With reference to FIG. 2, in accordance with various aspects of the present invention, the camera assembly 202 preferably includes a camera 204 and a communication interface 206. As will be described in greater detail below, in addition to obtaining desired views of the airport, the camera 204 is suitably configured to obtain various visual perspectives. For example, in addition to obtaining the visual perspective of an observer looking directly ahead, the camera 204 according to various aspects of the present invention is suitably configured to obtain the visual perspectives of an observer looking up and down. Accordingly, the camera 204 is suitably configured as a single camera with a wide field of view or a cluster of cameras configured to obtain the various visual perspectives.

Additionally, in accordance with various aspects of the present invention, the camera 204 is preferably configured to operate beyond the visual spectrum. For example, the camera 204 can be suitably configured to obtain infrared views for use at night and in adverse weather conditions, such as fog, snow, and the like, when normal vision would be obscured. The camera 204 in accordance with various aspects of the present invention can include any high resolution camera configured to produce a high fidelity image of airplanes landing and departing and the movement of the airplanes on the airport grounds.

Additionally, the camera 204 can be configured with any convenient image stabilization system for reducing shaking or jittering due to vibration. The image stabilization system can be implemented as a hardware system, a software system, or any combination thereof. For example, the camera 204 can be mounted on the tower 304 (FIG. 3) with a vibration dampening device. In this manner, high resolution steady images of the desired views of the airport can be obtained.

The communication interface 206 suitably transmits the views obtained by the camera 204 through a communication medium 208. The communication interface 206 can be implemented as a separate device or integrated as a component of the camera 204. The communication medium 208 can include any convenient direct wiring such as coaxial cable, twisted pair cable, fiber optic cable, and the like. Alternatively, the communication medium 208 can include any convenient aerial broadcast frequency for wireless transmission of the views.

The views obtained by the camera 204 and transmitted by the communication interface 206 are then received, processed and displayed at remote viewing assembly 210. More particularly, a communication interface 212 receives the views transmitted through the communication medium 208. As will be described in greater detail below, an view processor 214 suitably processes the views and then displays the views on a virtual window 216. The view processor 214 can be implemented using any convenient computer technology. Additionally, the communication interface 212 and the view processor 214 can be implemented as separate devices or components of a single device. For example, in an exemplary embodiment, the view processor 214 and communication interface 212 can be implemented as a computer terminal configured with appropriate hardware and software components to receive the views transmitted by the camera assembly 202.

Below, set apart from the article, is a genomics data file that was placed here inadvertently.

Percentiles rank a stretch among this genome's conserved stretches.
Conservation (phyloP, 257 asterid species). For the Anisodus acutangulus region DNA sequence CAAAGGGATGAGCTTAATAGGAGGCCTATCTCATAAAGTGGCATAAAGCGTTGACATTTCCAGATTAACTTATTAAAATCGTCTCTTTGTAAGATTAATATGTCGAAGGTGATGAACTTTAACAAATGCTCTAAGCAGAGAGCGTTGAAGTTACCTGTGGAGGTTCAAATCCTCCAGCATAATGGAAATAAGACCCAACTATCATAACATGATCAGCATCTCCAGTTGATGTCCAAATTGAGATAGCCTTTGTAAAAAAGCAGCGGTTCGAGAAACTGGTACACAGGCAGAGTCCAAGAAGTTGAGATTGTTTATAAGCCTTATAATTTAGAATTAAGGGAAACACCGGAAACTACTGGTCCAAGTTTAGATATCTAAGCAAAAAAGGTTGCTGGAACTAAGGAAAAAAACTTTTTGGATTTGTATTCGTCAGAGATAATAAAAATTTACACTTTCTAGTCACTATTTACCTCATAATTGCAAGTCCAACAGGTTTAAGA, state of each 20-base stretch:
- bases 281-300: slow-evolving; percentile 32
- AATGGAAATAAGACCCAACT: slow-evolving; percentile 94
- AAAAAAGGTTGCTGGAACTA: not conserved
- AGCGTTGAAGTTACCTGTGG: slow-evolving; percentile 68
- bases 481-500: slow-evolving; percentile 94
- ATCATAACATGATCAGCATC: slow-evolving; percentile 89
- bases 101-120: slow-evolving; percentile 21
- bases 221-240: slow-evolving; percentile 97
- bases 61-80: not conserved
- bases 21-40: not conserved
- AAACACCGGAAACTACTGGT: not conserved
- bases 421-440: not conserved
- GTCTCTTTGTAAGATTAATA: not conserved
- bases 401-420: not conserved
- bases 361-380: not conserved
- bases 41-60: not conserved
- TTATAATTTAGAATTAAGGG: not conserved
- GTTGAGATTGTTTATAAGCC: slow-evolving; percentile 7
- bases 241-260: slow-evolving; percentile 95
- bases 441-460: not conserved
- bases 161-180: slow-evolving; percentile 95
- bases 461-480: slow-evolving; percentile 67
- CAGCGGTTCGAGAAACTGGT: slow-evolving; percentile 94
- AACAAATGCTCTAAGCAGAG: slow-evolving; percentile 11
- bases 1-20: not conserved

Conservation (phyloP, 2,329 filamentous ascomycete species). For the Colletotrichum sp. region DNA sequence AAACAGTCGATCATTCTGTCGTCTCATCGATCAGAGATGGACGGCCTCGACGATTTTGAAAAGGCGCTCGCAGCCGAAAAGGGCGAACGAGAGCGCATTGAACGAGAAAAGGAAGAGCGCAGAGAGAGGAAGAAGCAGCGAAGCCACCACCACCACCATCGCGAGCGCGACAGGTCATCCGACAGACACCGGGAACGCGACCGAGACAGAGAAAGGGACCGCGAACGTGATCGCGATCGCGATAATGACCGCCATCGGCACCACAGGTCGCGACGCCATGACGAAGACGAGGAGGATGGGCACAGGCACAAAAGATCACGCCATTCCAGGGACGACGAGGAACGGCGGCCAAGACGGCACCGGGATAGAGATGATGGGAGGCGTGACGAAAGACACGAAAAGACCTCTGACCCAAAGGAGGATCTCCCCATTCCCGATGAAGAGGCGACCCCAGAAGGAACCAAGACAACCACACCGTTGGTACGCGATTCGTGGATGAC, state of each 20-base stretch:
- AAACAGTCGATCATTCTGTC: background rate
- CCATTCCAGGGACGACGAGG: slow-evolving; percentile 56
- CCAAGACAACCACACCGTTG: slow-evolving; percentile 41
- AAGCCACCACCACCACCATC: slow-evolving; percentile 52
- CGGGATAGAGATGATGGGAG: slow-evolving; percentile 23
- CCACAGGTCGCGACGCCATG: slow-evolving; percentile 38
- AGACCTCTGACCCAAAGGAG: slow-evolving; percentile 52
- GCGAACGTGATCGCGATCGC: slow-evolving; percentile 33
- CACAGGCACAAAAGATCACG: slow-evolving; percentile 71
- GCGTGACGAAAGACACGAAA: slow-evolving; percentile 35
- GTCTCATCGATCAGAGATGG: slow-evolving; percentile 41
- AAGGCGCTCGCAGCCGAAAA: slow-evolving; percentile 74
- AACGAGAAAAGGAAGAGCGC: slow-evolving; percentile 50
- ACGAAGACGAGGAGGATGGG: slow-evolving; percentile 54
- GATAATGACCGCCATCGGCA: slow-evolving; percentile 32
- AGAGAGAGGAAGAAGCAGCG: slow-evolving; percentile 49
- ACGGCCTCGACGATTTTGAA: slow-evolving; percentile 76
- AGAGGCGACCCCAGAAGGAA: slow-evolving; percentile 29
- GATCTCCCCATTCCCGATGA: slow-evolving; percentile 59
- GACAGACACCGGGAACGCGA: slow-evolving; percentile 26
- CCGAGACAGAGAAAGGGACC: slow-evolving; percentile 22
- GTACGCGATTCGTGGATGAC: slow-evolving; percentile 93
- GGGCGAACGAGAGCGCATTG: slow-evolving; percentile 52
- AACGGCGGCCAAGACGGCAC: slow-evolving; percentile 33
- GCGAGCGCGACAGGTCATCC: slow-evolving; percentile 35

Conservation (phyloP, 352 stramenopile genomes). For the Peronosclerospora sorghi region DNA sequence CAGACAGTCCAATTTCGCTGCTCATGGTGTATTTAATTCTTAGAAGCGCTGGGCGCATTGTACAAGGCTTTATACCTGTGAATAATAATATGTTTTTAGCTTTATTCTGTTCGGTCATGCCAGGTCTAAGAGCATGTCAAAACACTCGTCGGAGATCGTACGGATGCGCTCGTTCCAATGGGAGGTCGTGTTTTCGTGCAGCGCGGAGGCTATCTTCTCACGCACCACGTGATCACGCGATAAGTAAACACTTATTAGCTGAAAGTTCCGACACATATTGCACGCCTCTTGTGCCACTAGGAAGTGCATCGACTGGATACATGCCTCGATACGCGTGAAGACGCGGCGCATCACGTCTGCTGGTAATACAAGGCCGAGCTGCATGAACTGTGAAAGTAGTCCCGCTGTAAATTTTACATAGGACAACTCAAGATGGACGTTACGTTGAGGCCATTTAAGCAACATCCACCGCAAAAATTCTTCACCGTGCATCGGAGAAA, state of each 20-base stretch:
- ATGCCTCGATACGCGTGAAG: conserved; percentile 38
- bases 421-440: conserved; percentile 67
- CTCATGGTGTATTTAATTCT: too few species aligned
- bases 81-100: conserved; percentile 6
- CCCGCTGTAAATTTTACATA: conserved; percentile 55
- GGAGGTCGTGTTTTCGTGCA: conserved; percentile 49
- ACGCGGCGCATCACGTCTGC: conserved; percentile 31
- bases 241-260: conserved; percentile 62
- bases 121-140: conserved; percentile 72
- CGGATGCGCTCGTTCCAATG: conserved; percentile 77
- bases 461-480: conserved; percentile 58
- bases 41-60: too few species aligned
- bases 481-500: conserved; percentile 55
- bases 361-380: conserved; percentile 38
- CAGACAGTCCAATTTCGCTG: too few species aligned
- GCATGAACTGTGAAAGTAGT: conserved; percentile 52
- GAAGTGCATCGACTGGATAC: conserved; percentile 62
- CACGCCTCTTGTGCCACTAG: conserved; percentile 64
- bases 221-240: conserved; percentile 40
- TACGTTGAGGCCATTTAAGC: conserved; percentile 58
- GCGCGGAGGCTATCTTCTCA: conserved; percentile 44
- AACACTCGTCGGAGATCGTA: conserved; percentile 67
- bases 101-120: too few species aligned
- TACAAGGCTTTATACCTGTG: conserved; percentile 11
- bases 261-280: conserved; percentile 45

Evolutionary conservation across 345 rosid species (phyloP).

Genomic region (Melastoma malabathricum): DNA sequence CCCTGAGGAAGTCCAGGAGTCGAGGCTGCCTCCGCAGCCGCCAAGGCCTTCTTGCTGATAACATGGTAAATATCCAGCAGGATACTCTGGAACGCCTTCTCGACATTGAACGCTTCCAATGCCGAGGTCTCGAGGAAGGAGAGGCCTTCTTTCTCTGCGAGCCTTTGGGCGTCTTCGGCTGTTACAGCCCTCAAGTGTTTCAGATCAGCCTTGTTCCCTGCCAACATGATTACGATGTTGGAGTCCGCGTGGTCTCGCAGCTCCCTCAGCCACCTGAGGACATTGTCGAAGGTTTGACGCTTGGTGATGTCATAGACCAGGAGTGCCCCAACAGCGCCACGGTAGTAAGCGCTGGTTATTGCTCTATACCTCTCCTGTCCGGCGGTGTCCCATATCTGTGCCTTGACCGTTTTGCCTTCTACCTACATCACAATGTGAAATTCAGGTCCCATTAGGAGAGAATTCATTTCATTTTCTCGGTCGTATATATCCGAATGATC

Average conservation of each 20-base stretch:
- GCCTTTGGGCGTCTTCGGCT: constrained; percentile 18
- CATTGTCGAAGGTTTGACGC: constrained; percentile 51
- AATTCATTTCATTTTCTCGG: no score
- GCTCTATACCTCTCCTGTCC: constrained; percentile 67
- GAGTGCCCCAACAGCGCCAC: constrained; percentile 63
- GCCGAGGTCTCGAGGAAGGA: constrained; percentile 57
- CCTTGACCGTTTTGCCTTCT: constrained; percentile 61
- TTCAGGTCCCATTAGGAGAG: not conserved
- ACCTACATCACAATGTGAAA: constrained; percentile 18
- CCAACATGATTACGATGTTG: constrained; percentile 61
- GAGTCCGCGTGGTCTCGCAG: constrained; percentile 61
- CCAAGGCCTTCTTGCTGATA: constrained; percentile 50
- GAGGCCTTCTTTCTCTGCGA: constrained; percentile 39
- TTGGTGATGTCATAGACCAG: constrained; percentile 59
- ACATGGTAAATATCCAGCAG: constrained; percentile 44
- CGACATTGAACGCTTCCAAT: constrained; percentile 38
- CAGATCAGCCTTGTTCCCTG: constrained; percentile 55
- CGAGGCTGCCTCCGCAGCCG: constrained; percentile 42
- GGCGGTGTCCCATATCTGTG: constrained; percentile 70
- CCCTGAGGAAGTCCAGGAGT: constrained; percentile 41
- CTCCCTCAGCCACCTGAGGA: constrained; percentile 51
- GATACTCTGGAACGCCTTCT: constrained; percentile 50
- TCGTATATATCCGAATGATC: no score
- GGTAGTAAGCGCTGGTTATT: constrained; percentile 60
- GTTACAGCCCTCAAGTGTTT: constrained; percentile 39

With additional reference to FIG. 4, the virtual window 216 according to various aspects of the present invention suitably includes one or more display tiles 402, each of which are configured to display a portion of the complete views to be displayed on the virtual window 216. The view processor 214 according to various aspects of the present invention suitably spreads any one of the views between the display tiles 402. In an exemplary embodiment, the display tiles 402 include high resolution liquid crystal displays (available from Honeywell Inc. of Phoenix, Ariz.). However, any convenient high resolution displays with sufficient acuity to safely monitor and detect landing and departure of airplanes and the movement of airplanes on the airport grounds can be used.

Additionally, the display tiles 402 can be formed into panels which can be oriented with various viewing angles to simulate a wider field of view and to provide alternative viewing perspective as described above. For example, in an exemplary embodiment, the display tiles 402 are configured to form a substantially vertical panel 406 and slanted panels 404 and 408 to simulate the various visual perspective which can be obtained when viewing out of an actual window. More particularly, with additional reference to FIG. 5, the substantially vertical panel 406 provides the visual perspective of an observer looking straight out of a window. The slanted panels 404 and 408 provide the visual perspective of an observer looking up and looking down out of the window, respectively. As described above, the camera 204 is suitably configured to obtain the various perspectives and to transmit the perspectives to the view processor 214 which suitably orients them on panels 404, 406 and 408.